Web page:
The need for a multi-level public monopoly of power globalization and the erosion of the nation-state. The concept of the state monopoly of power involves the elimination of private armies and the disarmament of other armed non-state actors who wish to take the law into their own hands. The reconstruction of the monopoly of power is not only about re-establishing a central state monopoly of power.
The prohibition against the use of force, which is enshrined in the UN Charter, is of course a different matter than a monopoly of force on a global scale. Rebuilding the monopoly of power should not be geared primarily to creating or re-establishing effective institutions at the nation-state level.
REGIONAL AND NATIONAL PERSPECTIVES
This chapter examines the transformation of the private security industry in Bulgaria.1 The case of Bulgaria is particularly interesting for several reasons. First, it highlights the wide range of problems caused by the transformation of the private security industry between 1990-2006. Understanding the fundamental factors that contributed to the establishment and transformation of the private security industry is important for several reasons.
It analyzes the challenges facing Bulgaria and the factors that have contributed to the transformation of the private security sector from the perspective of security management. The new law marked the beginning of the second period in the history of Bulgarian PSCs. 27 Official letter from the Ministry of the Interior to the Center for the Study of Democracy, March 2005.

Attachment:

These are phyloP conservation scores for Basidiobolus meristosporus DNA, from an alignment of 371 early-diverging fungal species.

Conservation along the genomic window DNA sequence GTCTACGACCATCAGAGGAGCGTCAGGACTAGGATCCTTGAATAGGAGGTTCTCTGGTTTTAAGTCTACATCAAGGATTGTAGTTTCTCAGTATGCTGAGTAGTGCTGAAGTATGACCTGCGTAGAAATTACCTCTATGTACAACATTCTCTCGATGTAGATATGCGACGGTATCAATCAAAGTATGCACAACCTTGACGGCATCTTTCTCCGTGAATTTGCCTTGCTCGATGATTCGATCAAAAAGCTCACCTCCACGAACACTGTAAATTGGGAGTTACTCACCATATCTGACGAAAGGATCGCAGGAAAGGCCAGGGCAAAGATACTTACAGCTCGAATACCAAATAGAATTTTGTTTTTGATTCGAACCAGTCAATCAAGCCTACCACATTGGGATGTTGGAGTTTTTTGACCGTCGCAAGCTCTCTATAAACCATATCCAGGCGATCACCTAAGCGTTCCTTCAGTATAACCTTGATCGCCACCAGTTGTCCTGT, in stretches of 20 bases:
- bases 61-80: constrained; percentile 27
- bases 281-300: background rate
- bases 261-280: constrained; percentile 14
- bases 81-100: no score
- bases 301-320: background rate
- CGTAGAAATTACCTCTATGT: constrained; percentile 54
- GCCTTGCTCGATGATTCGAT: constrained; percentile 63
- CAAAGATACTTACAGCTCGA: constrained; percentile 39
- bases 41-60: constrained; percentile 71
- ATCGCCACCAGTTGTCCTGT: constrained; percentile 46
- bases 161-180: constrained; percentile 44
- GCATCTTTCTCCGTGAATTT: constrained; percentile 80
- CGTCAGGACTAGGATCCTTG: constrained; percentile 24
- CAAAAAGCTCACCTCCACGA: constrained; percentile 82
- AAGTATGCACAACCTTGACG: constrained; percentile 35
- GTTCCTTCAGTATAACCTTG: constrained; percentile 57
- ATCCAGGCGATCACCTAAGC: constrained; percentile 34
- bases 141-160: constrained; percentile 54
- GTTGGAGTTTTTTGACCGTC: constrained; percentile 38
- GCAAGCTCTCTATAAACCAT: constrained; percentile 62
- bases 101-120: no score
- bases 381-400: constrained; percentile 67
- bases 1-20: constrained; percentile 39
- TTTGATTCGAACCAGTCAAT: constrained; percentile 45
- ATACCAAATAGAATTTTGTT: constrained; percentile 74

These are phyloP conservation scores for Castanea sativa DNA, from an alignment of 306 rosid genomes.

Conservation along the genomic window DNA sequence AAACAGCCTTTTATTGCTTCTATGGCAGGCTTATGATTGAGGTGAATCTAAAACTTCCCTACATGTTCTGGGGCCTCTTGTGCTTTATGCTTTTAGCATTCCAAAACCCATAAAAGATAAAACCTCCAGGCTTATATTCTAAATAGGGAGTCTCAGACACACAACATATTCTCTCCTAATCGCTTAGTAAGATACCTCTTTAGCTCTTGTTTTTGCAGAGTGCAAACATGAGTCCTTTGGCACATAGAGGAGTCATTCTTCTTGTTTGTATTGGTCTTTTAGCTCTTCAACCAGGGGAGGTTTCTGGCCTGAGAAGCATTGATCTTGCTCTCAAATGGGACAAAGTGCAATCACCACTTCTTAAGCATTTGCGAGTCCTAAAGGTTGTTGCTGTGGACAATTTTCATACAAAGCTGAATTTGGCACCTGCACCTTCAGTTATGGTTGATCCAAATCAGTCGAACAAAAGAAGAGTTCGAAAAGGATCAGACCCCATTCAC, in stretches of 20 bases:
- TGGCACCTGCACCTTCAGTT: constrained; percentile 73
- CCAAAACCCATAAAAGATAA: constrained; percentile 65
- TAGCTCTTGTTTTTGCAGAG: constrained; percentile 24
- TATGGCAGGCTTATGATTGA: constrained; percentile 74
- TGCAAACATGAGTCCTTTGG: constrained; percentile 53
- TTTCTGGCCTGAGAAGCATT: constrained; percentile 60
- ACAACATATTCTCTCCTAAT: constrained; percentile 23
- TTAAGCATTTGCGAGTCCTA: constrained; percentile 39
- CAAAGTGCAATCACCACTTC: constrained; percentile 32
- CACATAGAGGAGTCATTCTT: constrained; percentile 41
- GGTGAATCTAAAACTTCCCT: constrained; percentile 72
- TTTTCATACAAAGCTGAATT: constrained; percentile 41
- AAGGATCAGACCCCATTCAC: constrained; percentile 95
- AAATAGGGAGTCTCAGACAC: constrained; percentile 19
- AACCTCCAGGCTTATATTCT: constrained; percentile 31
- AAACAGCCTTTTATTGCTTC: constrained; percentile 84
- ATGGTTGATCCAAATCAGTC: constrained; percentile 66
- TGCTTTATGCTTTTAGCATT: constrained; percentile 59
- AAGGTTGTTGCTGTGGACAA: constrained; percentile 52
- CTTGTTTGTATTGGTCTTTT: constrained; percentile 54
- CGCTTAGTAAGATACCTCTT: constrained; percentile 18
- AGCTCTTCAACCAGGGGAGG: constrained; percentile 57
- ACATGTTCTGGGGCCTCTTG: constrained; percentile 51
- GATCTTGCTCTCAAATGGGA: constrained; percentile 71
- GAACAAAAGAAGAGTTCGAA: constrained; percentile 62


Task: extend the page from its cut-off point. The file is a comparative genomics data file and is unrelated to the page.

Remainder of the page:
This case study examines whether this alternative policy direction has had any impact on the governance of the private security industry. Should we leave such an agency out of the security commercialization analysis? It is expected to be governed by the same control mechanisms as the rest of the MNZ.
As well as reducing numbers, the government has set several key priorities for police reform. It is difficult to talk about managing the private security sector in a situation where very few rules exist to regulate its behavior. However, at present, management of the private security industry has not been part of the dialogue on SSR in the region.
First, it examines what has been said about the South African case in some of the leading academic literature. Secondly, it contextualises the challenges posed by the sheer size of the South African PSC and PMC market. The South African PSCs of the early 1990s were generally staffed with apartheid-era personnel.
The regulation issued in terms of the RFMA legislation specified the procedures to be followed to comply with the requirements of the Act. It is clear that most companies in Iraq have acted in violation of the RFMA.